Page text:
Gold Nears Weekend 5% Up vs. Dollar, 3% Up vs. Euros; "Uptrend Intact, Not Yet Over-Extended"
Gold slipped back with equities, government bonds and crude oil in London dealing on Friday, but headed towards the long US Columbus Day weekend almost 5% higher for the week.
The US Dollar fell from an overnight rally, helping Gold priced in Euros slip 1% from Thursday's new 7-month high of €717 an ounce.
For Eurozone investors, however, gold remained more than 3% higher from this time last week.
"I think Gold's uptrend remains intact," said one Tokyo analyst to Reuters this morning.
"The move does not look over extended yet," says Scotia Mocatta's technical analysis team in their Metals Matters report.
"Fabrication demand is very poor and these higher prices will not help," the bullion bank adds, noting that India's gold imports fell 60% year-to-date vs. 2008.
"But there must be considerable pent up [jewelry] demand and investor interest is strong...
"It all looks bullish, but be wary in case equities start to correct. Precious metals are likely to suffer too – initially."
Asian stock markets today closed the week strongly higher, adding almost 3% to Tokyo's Nikkei index and leaping 5% in Shanghai as China returned from its National Day celebrations.
UK and Eurozone shares slipped, however, even as the Euro and British Pound – typically marking better risk-appetite worldwide – pushed higher.
"If we see the Dollar strengthen," says Suki Cooper at Barclays Capital, "there could be a potential for a near-term correction [in Gold]."
"A Dollar rally, even if only temporary, could provide a reason for gold longs to take profits," agrees HSBC's James Steel.
Longer-term, and "Beginning in 1999, gold started up in a primary bull market," writes Richard Russell, author for five decades of the widely-respected Dow Theory Letter.
"In my personal opinion, this is fated to be one of the greatest bull markets in history. It will be a bull market built on not one, but two powerful human emotions – both greed and fear.
"The speculative third phase lies ahead."
New data released on Friday meantime showed factory-gate prices rising sharply in the UK, up by 0.5% last month from August, and 0.4% above Sept. last year.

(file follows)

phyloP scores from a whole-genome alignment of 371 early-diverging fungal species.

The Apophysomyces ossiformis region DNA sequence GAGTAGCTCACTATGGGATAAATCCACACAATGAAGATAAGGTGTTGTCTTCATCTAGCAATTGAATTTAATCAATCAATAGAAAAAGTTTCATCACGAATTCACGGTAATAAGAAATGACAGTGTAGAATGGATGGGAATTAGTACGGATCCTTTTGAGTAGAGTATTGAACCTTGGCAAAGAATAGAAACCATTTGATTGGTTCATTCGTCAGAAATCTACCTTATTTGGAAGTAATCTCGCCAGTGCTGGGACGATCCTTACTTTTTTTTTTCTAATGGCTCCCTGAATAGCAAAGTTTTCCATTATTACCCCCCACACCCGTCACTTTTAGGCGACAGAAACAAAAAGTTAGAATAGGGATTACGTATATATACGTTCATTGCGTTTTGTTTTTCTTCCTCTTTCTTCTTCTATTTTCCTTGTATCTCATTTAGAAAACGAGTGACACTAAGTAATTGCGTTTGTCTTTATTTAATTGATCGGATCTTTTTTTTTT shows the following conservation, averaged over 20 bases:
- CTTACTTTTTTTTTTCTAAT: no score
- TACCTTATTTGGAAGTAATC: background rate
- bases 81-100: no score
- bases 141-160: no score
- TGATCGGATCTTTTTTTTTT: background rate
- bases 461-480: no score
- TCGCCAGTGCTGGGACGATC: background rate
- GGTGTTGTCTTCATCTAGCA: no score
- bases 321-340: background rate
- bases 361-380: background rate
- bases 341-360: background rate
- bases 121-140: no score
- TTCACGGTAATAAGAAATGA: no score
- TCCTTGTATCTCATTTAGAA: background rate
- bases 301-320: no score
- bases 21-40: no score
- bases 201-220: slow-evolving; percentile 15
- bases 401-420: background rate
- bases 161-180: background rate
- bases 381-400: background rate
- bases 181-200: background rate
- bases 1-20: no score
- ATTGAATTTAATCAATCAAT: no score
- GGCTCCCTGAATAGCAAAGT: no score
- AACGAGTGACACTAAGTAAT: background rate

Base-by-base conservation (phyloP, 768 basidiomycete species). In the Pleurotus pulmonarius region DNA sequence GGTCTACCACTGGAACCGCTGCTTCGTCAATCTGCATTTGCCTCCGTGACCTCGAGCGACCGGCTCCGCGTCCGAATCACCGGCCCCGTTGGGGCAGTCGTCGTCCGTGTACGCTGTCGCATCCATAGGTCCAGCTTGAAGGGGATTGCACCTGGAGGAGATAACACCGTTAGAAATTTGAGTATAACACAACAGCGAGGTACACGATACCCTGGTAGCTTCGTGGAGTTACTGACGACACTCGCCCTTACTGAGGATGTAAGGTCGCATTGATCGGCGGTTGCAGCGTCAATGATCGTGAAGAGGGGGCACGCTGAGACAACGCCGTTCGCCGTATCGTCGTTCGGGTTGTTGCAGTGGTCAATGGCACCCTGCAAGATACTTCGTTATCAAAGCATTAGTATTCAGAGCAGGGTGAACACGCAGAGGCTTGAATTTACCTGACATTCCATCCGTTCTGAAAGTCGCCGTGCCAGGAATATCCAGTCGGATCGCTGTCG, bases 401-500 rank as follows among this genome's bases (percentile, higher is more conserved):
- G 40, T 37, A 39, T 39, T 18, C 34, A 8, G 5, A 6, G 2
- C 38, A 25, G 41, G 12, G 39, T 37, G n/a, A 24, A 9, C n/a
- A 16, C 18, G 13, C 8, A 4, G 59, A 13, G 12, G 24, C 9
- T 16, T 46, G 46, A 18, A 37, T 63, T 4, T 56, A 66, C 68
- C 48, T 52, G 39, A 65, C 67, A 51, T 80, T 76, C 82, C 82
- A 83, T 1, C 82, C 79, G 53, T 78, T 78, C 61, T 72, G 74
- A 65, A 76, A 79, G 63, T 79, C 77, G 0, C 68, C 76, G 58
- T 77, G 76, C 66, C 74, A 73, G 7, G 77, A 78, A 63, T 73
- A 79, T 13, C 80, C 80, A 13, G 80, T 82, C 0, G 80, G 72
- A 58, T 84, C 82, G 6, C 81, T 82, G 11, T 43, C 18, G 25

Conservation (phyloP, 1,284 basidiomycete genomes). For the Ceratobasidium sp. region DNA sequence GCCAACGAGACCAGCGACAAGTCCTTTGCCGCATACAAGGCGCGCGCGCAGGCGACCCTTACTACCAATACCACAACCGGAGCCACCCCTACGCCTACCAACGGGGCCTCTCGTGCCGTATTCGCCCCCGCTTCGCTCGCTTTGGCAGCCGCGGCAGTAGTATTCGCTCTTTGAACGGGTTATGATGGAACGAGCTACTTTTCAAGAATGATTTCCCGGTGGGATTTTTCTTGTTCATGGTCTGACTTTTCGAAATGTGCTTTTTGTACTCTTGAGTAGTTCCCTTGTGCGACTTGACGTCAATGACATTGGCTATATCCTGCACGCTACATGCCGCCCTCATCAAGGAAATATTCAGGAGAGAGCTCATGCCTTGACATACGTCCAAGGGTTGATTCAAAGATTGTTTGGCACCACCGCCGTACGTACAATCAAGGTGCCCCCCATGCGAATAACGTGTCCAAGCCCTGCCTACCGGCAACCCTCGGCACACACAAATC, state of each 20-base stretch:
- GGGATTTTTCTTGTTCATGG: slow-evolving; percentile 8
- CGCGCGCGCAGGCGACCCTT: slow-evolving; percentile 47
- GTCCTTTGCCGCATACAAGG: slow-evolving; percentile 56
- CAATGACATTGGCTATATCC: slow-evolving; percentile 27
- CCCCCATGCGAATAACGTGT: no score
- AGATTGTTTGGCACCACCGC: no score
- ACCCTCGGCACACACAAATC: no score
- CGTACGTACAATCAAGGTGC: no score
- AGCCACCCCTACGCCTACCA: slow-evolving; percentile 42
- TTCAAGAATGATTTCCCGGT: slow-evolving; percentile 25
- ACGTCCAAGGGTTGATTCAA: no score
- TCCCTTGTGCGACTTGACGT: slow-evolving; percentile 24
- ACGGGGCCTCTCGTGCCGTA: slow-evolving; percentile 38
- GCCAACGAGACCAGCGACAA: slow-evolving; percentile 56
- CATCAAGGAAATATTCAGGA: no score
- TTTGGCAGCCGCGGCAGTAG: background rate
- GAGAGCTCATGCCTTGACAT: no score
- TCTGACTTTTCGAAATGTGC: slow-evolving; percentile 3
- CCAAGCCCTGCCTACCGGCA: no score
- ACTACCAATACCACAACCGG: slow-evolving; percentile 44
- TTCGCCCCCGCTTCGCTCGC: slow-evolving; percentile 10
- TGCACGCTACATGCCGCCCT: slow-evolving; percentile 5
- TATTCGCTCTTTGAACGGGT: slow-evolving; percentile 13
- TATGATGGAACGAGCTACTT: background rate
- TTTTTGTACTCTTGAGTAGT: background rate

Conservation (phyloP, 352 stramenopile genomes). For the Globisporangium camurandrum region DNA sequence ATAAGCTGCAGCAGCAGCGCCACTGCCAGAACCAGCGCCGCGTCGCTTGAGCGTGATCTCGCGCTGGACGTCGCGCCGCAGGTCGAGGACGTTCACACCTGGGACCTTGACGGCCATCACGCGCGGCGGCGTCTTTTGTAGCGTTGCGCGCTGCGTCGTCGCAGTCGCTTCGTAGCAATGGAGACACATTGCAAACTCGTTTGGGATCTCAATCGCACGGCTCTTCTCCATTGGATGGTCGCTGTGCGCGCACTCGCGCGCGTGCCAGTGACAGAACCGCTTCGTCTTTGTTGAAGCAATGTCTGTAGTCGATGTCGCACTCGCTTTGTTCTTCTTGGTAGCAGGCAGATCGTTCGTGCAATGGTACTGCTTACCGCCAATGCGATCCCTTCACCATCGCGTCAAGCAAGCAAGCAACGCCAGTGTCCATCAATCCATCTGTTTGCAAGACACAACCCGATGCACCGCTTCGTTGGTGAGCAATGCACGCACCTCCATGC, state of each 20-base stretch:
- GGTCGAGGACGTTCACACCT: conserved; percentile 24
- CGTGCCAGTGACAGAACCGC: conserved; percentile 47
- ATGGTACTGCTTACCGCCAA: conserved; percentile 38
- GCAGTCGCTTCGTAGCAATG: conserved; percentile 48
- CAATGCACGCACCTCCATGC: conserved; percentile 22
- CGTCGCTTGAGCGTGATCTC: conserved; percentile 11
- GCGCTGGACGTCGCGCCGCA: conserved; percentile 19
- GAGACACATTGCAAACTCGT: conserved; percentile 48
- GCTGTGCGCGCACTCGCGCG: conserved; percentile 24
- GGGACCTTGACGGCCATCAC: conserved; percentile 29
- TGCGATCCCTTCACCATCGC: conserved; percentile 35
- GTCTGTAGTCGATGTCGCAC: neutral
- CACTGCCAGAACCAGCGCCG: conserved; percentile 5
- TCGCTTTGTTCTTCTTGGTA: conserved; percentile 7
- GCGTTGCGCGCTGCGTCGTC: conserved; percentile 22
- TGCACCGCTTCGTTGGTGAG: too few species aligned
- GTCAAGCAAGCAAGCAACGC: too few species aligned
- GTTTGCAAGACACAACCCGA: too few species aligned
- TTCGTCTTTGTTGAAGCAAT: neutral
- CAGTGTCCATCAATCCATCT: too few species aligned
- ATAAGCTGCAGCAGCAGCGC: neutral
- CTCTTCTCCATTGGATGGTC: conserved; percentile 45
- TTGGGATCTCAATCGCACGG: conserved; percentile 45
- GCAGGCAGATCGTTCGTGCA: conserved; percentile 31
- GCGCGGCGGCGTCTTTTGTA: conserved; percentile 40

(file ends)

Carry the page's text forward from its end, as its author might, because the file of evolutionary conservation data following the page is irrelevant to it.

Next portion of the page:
Raw material prices worldwide have leapt from the record sell-off of late 2008, with both crude oil and copper prices doubling from their Dec. lows.
Nickel has nearly trebled. Cocoa dealt in London today reached a two-decade high on what Bloomberg calls "speculation that a supply shortfall will extend into a fourth year."
"At some point, as economic recovery takes hold, we will need to tighten monetary policy to prevent the emergence of an inflation problem down the road," said US Federal Reserve chairman Ben Bernanke in a speech on Thursday.
No timing or specific 'exit strategy' from the Fed's $2 trillion monetary stimulus was proposed, however.
The private market for residential mortgage-backed bonds – a key source of home-loan finance – meantime remains "frozen", said George Miller, head of the American Securitization Forum, to a Senate committee yesterday, with new issuance running at just one-fifth the 2006 level.
Here in the UK, the government's HomeBuy Direct program was called "a catastrophe waiting to happen" by Robin Hardy, analyst at stockbrokers KBC Peel Hunt, for granting up to 10,000 home-buyers 100% 'no money down' mortgage in a £300 million scheme.
"If the only way a certain bit of the market can work is to lend deposits, those people can't afford a house. It's being done for the industry and not for the first-time buyers."
Over in China, "It's far too early to talk about an exit strategy," said Beijing's chief banking regulator Liu Mingkang, at a Hong Kong conference today.
Despite growing at an 8% annual clip, he warned, the economy "may face a bumpy road ahead."
Albert Cheng, head of market-group the World Gold Council's Far East offices, told Reuters today that private Gold Investment in China jumped to a record high of 70 tonnes in 2008.
Analysis from BullionVault shows China's Households Doubling Their Allocation to Gold, both as jewelry and bars, in the last 10 years.
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